Meet John K.

John K. Paul is the organizer of the NYC HTML5 meetup group, the VP of engineering at Penton Media and former lead technical architect of Condé Nast's platform engineering team. He is a also contributor to a few open source projects including requireify, jquery-ajax-retry and one single commit into jQuery.

Brian  Arnold Sinclair

Brian Arnold Sinclair

Debugging Deep Dive

Debugging is one of those things that (almost) everyone despises, but that absolutely every software developer needs to know how to do. Over the past fifteen years, Brian has worked through some of the weirdest, wildest bits of JavaScript, and has the mental scars to prove it. In this deep dive, come and absorb some of his knowledge on how to debug all the things! We'll be focusing on the front-end mostly, as that's more commonly where the weirdness happens. We'll explore devtools in various browsers, as well as use of tools like proxies to help figure out what the heck is wrong with things.

Meet Brian

Brian Arnold Sinclair is a Staff Software Engineer at Bazaarvoice. He's also a board games fanatic and is overly excited about Rock Band 4.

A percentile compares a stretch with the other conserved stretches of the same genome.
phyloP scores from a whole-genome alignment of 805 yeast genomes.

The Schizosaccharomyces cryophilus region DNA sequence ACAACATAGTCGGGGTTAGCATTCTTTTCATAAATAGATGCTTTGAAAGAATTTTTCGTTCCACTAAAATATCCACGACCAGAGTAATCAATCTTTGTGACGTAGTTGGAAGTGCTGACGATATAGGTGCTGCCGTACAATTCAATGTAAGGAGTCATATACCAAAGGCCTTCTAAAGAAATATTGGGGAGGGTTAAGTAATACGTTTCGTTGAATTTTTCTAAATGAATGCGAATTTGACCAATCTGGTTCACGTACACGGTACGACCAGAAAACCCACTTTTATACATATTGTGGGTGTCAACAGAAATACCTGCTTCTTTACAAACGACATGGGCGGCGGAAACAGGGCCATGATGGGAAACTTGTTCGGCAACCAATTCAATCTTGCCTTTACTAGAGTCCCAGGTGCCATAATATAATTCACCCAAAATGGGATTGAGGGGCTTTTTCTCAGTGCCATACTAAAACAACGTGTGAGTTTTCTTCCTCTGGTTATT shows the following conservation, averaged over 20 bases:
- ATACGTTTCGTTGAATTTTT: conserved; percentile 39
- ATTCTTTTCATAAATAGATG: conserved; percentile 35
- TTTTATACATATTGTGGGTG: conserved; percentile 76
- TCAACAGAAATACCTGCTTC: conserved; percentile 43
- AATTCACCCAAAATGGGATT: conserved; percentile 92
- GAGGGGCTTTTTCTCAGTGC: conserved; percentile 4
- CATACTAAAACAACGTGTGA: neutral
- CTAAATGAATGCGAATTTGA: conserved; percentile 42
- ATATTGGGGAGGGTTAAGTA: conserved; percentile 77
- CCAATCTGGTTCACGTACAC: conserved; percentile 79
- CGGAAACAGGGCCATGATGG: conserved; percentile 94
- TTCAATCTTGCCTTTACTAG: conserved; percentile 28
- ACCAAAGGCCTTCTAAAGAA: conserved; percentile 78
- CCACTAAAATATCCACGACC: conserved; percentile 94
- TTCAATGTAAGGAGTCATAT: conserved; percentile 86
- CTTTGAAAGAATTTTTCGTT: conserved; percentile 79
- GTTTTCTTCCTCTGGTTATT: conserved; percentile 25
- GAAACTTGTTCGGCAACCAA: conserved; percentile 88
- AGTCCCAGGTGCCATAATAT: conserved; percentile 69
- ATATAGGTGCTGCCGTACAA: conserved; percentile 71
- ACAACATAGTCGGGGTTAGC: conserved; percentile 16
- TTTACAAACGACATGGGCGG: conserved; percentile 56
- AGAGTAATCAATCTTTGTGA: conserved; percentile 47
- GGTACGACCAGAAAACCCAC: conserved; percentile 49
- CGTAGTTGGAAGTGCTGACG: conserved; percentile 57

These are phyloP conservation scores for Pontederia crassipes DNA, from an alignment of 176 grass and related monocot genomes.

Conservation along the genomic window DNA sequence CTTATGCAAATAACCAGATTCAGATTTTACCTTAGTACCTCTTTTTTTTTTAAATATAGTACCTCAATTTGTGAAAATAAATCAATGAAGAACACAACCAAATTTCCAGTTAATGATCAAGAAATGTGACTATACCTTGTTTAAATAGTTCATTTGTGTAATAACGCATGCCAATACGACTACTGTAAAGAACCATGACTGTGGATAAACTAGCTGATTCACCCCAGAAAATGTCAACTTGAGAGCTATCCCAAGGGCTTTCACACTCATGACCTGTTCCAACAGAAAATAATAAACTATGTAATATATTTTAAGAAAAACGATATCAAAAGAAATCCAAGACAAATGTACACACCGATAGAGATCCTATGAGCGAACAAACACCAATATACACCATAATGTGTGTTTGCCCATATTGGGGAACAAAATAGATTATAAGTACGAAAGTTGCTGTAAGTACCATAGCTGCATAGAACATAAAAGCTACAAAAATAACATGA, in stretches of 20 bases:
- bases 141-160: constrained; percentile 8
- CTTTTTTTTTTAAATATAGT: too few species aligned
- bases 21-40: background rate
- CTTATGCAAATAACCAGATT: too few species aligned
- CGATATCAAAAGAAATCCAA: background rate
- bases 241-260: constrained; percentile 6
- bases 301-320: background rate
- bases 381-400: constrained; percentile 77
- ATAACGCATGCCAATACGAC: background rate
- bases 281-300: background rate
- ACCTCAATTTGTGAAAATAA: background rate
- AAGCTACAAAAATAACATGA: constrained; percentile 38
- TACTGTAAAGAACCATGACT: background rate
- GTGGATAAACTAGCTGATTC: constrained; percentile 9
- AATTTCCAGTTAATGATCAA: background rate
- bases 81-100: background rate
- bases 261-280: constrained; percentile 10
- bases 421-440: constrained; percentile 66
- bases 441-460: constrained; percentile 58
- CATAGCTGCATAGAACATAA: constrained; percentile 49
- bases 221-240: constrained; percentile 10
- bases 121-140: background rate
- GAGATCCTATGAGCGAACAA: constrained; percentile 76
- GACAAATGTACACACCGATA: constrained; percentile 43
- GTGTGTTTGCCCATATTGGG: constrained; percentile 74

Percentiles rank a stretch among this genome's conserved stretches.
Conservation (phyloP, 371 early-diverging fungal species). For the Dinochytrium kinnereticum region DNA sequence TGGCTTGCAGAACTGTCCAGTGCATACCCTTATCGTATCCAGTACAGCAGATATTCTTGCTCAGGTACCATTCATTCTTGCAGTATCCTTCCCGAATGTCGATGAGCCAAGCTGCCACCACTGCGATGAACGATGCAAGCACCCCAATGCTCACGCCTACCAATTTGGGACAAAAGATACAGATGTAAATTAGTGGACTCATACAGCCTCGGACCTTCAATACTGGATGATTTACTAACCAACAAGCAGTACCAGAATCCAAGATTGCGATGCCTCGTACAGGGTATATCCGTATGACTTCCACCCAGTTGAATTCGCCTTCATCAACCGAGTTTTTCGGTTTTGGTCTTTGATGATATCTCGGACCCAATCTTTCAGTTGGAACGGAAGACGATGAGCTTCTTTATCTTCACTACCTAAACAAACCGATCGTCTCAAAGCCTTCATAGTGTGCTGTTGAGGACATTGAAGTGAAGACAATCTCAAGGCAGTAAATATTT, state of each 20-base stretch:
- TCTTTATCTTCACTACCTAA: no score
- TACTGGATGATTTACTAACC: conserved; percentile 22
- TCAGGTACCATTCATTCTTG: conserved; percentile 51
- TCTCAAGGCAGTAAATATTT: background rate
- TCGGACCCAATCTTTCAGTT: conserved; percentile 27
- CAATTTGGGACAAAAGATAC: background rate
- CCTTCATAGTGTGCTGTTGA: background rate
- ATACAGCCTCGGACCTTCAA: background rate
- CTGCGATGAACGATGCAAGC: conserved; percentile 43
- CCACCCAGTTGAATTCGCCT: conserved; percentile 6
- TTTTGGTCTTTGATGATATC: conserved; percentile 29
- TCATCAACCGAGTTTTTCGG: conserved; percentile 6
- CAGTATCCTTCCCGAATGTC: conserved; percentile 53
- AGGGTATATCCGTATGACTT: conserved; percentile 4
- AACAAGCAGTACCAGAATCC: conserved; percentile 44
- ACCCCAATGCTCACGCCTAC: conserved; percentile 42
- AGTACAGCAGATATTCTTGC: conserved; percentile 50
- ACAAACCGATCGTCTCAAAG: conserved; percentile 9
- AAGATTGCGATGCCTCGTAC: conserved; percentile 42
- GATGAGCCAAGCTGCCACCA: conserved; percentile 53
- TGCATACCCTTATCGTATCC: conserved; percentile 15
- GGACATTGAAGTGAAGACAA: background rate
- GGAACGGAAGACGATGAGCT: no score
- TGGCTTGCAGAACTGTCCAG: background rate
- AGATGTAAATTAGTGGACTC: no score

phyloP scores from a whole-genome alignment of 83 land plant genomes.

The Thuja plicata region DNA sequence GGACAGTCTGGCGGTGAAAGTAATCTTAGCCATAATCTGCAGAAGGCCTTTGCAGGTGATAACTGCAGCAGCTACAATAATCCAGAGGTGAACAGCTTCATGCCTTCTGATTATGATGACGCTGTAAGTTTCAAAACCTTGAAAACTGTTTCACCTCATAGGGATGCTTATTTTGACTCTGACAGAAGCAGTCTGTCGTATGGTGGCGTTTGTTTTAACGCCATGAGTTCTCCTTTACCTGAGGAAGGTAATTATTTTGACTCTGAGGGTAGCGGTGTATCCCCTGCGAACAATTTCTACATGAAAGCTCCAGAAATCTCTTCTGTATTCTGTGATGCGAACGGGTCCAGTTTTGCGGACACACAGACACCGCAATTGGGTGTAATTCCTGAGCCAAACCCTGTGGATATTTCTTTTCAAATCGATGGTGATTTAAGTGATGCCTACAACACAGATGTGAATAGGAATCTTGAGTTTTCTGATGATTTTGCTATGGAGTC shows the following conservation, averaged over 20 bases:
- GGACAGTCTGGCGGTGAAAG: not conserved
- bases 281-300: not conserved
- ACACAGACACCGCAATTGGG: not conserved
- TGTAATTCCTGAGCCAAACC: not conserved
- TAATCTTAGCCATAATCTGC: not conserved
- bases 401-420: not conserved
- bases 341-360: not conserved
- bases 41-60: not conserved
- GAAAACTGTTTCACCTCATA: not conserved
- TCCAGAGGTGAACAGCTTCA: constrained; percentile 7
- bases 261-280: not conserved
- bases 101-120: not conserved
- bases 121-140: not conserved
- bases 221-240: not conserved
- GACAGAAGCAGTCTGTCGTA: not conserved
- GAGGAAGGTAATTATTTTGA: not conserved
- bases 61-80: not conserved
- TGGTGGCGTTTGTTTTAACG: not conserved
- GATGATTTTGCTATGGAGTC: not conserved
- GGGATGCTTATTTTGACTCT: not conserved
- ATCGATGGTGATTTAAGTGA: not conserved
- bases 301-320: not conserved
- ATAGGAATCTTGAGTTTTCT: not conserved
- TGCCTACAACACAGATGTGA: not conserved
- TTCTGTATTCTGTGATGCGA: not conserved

Jeff  Barczewski

Jeff Barczewski

Introduction and Getting Started with React.js

Why is React.js a game changer in a world with so many UI frameworks? We'll have fun learning what makes React.js special and uncover its simple core concepts. As we continue our journey, we'll apply our React.js skills to building some reactive web apps. You'll emerge from this workshop knowing the basics of React.js and will be ready to use it for your own projects.

Meet Jeff

Jeff is the founder of CodeWinds. He is developing leading edge web developer training on topics like React.js, Hapi.js, and Node.js which will be delivered as online video courses. Jeff has worked as a full-stack engineer at MasterCard (for the ApplePay project), Elsevier, RGA, and served as an officer in the USAF. He enjoys speaking, mentoring and training developers on the best ways to build resilient systems.

Rey Bango

Woah, You Can Test IE & Microsoft Edge on a Mac & Linux?

OS X and Linux are two very popular operating system choices for web developers but they still want to be able to test Internet Explorer and the new Microsoft Edge browsers. In this talk, we'll discuss the state of browser marketshare, the options available for testing these browsers on OS X & Linux and new tools that offer enhanced testing capabilities for mobile browsers